Although alimony is not ordered in all divorces, some Georgia couples who do include alimony in their divorce agreements may find the tax implications confusing. There are certain IRS requirements that must be met before alimony, sometimes called spousal support, can qualify as taxable and deductible. A divorcing spouse will likely benefit by understanding the requirements before signing an agreement.
Alimony payments must be made as per a separation or divorce agreement, and payments must be clearly be designated as alimony or maintenance by both the receiver of the money and the person paying it. Payments may not be made to a person who is a member of the same household, even if they are legally separated or divorced. The alimony agreement must state that payments will cease upon the death of the spouse who receives the payments.
All four of these requirements must be met for the payer of alimony to be entitled to tax deductions. At the same time, if these requirements are met, and the payments are recorded as tax deductible, the person receiving the alimony must record the money received as a taxable income. A recent tax case in another state followed an IRS audit concerning a woman who had received alimony from her ex. While he recorded the alimony as deductible on his IRS returns, she never reported the payments as income on her returns.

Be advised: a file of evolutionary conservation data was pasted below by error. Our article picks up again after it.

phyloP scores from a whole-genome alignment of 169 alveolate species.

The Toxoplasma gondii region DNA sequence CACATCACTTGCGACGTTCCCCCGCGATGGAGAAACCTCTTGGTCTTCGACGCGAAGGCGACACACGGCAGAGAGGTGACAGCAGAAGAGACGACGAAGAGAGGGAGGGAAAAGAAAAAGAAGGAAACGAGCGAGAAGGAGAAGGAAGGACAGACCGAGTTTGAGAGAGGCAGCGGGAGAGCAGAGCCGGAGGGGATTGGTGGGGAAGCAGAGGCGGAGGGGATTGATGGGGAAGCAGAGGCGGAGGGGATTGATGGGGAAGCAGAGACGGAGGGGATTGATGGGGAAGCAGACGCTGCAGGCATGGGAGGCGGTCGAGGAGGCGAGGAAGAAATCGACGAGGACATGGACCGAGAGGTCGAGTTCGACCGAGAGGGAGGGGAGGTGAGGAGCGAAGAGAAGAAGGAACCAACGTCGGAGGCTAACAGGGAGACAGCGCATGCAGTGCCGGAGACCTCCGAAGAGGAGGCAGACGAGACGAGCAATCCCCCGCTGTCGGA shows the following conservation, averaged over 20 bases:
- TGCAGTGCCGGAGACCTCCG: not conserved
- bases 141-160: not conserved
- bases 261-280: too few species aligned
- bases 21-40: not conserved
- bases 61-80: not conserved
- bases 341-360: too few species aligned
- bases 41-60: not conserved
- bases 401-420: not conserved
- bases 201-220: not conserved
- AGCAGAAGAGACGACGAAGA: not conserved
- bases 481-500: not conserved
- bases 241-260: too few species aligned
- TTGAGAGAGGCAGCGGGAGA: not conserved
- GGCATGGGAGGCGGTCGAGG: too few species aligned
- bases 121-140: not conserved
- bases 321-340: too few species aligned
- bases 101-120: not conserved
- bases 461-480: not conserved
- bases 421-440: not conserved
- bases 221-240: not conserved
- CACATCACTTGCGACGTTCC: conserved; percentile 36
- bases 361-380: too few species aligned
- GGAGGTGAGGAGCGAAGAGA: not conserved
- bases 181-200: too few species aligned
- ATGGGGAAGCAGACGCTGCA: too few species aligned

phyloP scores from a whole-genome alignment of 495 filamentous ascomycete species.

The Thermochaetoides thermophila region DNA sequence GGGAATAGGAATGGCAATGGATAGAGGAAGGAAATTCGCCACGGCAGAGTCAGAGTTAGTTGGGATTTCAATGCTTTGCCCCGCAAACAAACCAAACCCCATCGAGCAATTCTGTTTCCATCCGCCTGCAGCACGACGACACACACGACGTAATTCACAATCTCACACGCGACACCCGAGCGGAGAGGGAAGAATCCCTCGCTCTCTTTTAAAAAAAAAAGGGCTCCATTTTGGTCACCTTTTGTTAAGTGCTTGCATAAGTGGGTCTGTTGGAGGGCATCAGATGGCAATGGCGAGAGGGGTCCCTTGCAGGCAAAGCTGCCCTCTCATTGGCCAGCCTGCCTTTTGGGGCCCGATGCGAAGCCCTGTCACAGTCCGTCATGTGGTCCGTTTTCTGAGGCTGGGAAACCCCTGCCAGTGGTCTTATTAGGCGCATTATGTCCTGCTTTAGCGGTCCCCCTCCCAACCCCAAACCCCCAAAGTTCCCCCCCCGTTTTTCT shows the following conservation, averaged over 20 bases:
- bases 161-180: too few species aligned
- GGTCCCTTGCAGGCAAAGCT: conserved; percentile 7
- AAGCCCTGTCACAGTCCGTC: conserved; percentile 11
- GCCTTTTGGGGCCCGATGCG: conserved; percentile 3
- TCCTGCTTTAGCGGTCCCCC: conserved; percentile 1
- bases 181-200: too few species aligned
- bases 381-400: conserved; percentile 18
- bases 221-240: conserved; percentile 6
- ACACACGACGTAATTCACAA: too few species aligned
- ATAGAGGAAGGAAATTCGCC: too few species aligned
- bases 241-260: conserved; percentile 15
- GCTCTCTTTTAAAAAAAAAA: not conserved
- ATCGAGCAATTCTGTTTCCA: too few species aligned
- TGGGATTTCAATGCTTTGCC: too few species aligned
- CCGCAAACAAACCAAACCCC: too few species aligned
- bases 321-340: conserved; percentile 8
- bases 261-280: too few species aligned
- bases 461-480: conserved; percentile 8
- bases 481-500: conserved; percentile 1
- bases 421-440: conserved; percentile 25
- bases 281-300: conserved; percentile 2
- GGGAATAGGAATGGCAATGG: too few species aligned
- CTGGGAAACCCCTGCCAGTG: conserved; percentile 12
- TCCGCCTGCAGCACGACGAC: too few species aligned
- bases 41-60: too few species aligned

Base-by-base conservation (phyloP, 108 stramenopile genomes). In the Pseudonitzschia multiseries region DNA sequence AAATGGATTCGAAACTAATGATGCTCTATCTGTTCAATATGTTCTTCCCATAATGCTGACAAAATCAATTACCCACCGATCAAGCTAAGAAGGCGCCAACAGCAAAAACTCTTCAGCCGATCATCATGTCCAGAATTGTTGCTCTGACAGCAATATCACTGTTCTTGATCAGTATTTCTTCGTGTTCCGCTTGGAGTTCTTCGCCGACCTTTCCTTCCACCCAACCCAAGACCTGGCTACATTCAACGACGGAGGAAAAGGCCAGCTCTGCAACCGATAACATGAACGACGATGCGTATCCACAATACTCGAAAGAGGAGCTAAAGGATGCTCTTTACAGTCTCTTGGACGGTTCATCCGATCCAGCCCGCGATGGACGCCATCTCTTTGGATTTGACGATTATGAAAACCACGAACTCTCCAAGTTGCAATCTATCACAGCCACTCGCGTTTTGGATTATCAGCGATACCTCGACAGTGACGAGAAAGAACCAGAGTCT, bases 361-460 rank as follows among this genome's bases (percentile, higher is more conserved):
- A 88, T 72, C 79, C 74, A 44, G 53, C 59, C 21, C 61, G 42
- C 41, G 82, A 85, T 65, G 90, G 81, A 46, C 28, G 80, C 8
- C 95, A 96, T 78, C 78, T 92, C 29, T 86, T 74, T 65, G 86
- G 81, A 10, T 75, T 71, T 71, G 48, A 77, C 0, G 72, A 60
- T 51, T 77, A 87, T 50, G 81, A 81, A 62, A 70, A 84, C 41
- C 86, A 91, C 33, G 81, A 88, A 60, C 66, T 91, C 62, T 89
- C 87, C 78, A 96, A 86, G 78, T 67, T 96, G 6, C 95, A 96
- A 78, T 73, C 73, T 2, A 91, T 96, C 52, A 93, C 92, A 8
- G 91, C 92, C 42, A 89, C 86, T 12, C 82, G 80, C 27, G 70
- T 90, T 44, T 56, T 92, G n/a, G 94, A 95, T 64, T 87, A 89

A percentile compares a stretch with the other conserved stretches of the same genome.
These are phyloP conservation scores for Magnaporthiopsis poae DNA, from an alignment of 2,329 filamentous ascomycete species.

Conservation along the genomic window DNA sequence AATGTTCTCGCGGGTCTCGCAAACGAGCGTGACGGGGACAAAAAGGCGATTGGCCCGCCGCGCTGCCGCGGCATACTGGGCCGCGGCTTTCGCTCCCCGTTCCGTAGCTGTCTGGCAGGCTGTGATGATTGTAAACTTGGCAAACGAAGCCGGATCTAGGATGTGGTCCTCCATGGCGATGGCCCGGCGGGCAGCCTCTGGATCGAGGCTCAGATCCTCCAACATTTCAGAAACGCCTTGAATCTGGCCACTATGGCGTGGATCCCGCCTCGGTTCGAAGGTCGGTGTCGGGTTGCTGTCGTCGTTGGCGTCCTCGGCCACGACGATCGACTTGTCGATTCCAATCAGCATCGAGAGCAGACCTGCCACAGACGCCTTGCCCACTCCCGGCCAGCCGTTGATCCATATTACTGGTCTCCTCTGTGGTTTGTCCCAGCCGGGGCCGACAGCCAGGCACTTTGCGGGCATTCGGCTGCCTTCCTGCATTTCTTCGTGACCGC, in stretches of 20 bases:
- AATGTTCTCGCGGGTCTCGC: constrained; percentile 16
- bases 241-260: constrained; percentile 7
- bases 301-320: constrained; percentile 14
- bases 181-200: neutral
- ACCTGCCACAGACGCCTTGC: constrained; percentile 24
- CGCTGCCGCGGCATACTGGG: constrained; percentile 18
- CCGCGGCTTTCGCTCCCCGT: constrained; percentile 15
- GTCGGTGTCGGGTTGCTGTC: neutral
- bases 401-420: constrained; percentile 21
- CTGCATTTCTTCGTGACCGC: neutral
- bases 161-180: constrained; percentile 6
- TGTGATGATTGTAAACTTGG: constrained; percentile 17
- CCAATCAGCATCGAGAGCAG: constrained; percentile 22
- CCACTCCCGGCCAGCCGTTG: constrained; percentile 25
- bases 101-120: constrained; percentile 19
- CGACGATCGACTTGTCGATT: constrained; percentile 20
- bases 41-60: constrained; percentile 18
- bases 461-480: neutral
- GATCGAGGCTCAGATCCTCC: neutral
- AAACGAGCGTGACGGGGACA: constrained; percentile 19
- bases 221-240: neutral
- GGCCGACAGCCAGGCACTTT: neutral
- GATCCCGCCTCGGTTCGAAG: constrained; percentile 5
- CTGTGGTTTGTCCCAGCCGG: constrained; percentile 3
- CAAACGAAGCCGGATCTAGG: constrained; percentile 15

The alimony agreement clearly indicated the monthly amount that would be paid as alimony until the time she remarries or decides to cohabitate. However, it did not mention anything about the payment stopping in the event of the receiver’s death. The court ultimately found that only three of the requirements that would qualify alimony received as taxable were met, and it determined that the monthly amounts she received were not taxable. Georgia spouses who are considering divorce may benefit considerably from discussing alimony requirements and IRS rules with an experienced divorce attorney who can assist in ensuring that these issues are properly addressed within the divorce proceedings.
Source: nevadaappeal.com, “John Bullis: What are not taxable alimony payments?“, John R. Bullis, Oct. 15, 2015